Activation of tubulo-glomerular feedback by chloride transport

Pflugers Arch. 1976 Apr 6;362(3):229-40. doi: 10.1007/BF00581175.

Abstract

To define the luminal agent(s) responsible for the reduction of nephron filtration rate following increases of loop of Henle flow rate early proximal flow rate (EPFR) during loop perfusion with 17 different salt solutions were compared to the non-perfused tubules. During orthograde microperfusions a reduction of EPFR as indication of a feedback response was noted with a number of monovalent Cl- and Br- salts (LiCl, KCl, NaCl, RbCl, CsCl, NH4Cl, choline Cl, NaBr, KBr), with Na+ salts except Na acetate (NaHCO3, NaNO3, NaF, NaI, NaSCN), and with CaCl2 and MgCl2. These latter 2 solutions where used in a concentration of 70 mM while all other solutions had a concentration of 140 mM. During retrograde perfusion from the distal to the proximal end of the loop of Henle EPFR fell significantly with Cl- and Br- salts with percentage changes of EPFR ranging from -8.0 to -44.3%. In contrast, Cl- free salts and Cl- salts of divalent cations were associated with percentage changes of EPFR ranging from +7.1 to -6.2%, significance being reached only during perfusion with NaSCN. When furosemide (5 x 10(-4) M) was added to NaBr or KBr a feedback response was not observed. During orthograde perfusion with NaNO3 distal Cl- concentrations were 44.2 +/- 5.08, mM (mean +/- S.E.) at a perfusion rate of 10 nl/min and 59.1 +/- 3.93 mM at a rate of 40 nl/min. CaCl2 perfusion induced a marked elevation of distal Cl- concentrations to levels higher than 140 mM. Loop chloride handling was normal during RbCl perfusion. The magnitude of the feedback response during retrograde perfusion was not changed by lowering NaCl concentration from 140 to 60 mM, but fell when NaCl concentration was further reduced. In contrast to orthograde perfusions it was insensitive to changes in flow rate. Our results are compatible with the thesis that feedback responses depend critically upon the rate of Cl- transport probably across the macula densa cells. Br- ions can replace Cl- because they appear to share a common transport pathway which can be inhibited with furosemide. Unspecificity of feedback responses during orthograde microperfusions is due to presence of Cl- ions in the macula densa region even when solutions are initially Cl- free. Cl- salts of divalent cations do not elicit a feedback response because Cl- transport is severely curtailed.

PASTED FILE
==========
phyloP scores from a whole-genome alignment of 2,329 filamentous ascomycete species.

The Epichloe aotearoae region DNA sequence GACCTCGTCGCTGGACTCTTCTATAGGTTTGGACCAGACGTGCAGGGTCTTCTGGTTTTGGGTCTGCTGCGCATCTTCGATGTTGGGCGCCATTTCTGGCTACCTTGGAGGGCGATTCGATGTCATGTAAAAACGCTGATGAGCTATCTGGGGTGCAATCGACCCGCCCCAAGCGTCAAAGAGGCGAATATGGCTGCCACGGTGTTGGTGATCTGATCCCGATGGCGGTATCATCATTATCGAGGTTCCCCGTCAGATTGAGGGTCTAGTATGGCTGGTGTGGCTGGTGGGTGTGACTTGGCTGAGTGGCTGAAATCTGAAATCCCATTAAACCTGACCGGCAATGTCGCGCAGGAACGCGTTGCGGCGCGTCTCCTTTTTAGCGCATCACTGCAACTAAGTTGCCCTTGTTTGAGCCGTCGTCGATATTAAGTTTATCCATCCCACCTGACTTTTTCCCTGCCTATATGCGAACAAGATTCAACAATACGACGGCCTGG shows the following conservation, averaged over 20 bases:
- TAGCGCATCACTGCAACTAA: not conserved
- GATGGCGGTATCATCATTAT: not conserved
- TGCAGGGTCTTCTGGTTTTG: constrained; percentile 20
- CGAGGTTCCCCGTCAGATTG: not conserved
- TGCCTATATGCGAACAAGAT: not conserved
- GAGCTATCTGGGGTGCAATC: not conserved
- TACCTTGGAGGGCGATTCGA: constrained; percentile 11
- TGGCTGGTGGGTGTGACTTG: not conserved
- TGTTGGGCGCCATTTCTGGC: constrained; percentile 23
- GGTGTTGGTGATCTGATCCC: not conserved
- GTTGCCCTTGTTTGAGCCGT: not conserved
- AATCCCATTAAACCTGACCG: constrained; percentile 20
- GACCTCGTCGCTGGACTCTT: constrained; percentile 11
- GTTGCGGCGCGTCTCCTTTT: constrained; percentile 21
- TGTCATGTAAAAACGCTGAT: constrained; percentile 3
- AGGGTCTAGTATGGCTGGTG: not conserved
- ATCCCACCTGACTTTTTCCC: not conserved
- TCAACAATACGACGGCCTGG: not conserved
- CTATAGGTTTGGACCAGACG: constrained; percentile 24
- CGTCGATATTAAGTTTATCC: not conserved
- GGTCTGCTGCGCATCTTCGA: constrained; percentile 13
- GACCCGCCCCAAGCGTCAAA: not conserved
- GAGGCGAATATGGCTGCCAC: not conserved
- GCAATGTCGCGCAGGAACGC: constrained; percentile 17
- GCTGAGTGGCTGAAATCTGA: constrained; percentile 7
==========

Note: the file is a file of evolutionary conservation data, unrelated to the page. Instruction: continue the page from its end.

MeSH terms

  • Animals
  • Biological Transport, Active
  • Bromides / metabolism
  • Chlorides / metabolism*
  • Feedback
  • Furosemide / pharmacology
  • Glomerular Filtration Rate
  • Kidney Glomerulus / metabolism*
  • Kidney Tubules / metabolism*
  • Kidney Tubules, Distal / metabolism
  • Kidney Tubules, Proximal / metabolism
  • Loop of Henle / metabolism
  • Male
  • Perfusion
  • Rats
  • Sodium / metabolism
  • Sodium Chloride / metabolism

Substances

  • Bromides
  • Chlorides
  • Sodium Chloride
  • Furosemide
  • Sodium